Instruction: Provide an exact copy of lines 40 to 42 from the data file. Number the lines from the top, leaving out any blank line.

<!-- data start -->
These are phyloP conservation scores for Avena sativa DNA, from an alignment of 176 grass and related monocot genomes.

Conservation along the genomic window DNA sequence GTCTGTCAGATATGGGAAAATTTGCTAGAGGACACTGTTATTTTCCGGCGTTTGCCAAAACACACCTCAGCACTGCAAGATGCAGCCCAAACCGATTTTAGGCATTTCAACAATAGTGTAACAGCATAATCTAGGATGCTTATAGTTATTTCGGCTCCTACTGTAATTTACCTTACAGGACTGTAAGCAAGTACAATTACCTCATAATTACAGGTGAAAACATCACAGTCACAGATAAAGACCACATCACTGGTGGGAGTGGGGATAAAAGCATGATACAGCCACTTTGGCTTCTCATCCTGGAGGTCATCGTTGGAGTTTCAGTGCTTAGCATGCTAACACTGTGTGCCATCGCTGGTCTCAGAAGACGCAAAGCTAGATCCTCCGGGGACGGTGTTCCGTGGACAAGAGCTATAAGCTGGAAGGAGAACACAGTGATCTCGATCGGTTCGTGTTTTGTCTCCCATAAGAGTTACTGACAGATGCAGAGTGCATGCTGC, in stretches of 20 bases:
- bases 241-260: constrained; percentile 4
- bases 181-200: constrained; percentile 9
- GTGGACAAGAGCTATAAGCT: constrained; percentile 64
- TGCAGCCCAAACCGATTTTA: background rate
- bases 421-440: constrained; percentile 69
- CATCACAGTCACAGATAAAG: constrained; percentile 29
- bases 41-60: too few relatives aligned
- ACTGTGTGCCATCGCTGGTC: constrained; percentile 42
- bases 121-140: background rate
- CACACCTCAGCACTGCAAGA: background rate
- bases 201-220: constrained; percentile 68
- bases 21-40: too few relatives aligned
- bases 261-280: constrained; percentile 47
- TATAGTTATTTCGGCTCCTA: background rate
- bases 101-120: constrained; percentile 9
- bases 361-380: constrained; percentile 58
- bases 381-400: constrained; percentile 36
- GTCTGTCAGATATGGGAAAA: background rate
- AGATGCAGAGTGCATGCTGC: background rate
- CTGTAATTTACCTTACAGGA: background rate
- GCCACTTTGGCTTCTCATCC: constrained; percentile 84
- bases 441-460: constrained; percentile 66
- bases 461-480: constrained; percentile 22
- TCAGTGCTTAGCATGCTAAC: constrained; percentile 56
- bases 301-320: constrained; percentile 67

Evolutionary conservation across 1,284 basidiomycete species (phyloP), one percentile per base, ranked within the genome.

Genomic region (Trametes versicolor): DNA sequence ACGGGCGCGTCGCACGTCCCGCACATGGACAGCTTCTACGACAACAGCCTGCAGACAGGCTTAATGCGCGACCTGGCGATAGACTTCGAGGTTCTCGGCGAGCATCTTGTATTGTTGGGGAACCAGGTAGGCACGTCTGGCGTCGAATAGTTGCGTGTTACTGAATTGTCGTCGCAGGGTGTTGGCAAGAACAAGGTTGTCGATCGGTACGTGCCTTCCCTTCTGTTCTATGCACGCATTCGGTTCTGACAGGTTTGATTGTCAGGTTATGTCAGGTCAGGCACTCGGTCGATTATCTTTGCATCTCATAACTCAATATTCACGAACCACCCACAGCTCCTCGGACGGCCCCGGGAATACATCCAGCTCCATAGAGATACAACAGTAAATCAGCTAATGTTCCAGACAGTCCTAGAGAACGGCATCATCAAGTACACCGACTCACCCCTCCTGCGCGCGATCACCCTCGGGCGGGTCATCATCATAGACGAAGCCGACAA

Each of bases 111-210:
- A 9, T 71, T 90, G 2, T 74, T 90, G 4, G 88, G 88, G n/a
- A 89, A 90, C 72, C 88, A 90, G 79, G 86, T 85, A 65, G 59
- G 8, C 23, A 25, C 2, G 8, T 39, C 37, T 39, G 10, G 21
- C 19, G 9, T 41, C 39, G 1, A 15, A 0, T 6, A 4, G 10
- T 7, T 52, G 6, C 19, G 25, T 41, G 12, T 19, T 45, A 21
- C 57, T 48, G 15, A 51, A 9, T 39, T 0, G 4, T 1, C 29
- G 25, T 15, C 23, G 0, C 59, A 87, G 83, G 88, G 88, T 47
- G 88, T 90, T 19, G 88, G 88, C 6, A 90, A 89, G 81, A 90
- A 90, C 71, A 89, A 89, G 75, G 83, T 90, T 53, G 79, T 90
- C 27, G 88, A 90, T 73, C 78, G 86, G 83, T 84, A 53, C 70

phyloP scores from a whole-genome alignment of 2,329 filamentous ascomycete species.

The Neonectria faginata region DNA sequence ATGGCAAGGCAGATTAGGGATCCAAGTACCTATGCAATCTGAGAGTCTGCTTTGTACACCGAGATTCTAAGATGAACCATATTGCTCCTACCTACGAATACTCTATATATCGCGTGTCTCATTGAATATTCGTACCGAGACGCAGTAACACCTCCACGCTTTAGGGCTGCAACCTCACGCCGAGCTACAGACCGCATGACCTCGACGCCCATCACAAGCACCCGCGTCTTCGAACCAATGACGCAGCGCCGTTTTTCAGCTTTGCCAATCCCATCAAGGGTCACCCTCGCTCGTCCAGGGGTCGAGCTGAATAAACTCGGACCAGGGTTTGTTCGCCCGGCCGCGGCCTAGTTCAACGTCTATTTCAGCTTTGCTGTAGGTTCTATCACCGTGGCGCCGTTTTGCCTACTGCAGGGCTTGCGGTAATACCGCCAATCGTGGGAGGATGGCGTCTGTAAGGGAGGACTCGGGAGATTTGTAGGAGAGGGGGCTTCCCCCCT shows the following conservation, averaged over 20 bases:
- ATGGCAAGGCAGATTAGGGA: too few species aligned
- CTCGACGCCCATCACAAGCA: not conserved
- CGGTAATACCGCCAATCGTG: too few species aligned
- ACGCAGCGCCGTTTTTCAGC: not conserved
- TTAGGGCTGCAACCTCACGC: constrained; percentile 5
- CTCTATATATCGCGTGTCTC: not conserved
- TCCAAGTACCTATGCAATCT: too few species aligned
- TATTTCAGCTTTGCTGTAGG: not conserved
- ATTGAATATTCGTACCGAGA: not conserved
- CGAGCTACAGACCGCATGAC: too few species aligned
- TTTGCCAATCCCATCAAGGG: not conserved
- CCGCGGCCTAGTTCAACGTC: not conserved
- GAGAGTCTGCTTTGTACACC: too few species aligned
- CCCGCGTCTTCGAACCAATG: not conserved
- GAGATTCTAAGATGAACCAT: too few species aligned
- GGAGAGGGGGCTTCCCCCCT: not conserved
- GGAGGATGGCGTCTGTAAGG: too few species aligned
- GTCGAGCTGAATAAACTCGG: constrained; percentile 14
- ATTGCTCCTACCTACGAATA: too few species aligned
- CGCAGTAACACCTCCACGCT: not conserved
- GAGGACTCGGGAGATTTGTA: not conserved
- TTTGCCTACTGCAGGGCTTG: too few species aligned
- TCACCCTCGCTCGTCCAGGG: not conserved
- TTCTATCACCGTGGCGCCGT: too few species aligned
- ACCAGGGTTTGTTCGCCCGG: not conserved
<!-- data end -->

- C 27, G 88, A 90, T 73, C 78, G 86, G 83, T 84, A 53, C 70

phyloP scores from a whole-genome alignment of 2,329 filamentous ascomycete species.

The Neonectria faginata region DNA sequence ATGGCAAGGCAGATTAGGGATCCAAGTACCTATGCAATCTGAGAGTCTGCTTTGTACACCGAGATTCTAAGATGAACCATATTGCTCCTACCTACGAATACTCTATATATCGCGTGTCTCATTGAATATTCGTACCGAGACGCAGTAACACCTCCACGCTTTAGGGCTGCAACCTCACGCCGAGCTACAGACCGCATGACCTCGACGCCCATCACAAGCACCCGCGTCTTCGAACCAATGACGCAGCGCCGTTTTTCAGCTTTGCCAATCCCATCAAGGGTCACCCTCGCTCGTCCAGGGGTCGAGCTGAATAAACTCGGACCAGGGTTTGTTCGCCCGGCCGCGGCCTAGTTCAACGTCTATTTCAGCTTTGCTGTAGGTTCTATCACCGTGGCGCCGTTTTGCCTACTGCAGGGCTTGCGGTAATACCGCCAATCGTGGGAGGATGGCGTCTGTAAGGGAGGACTCGGGAGATTTGTAGGAGAGGGGGCTTCCCCCCT shows the following conservation, averaged over 20 bases: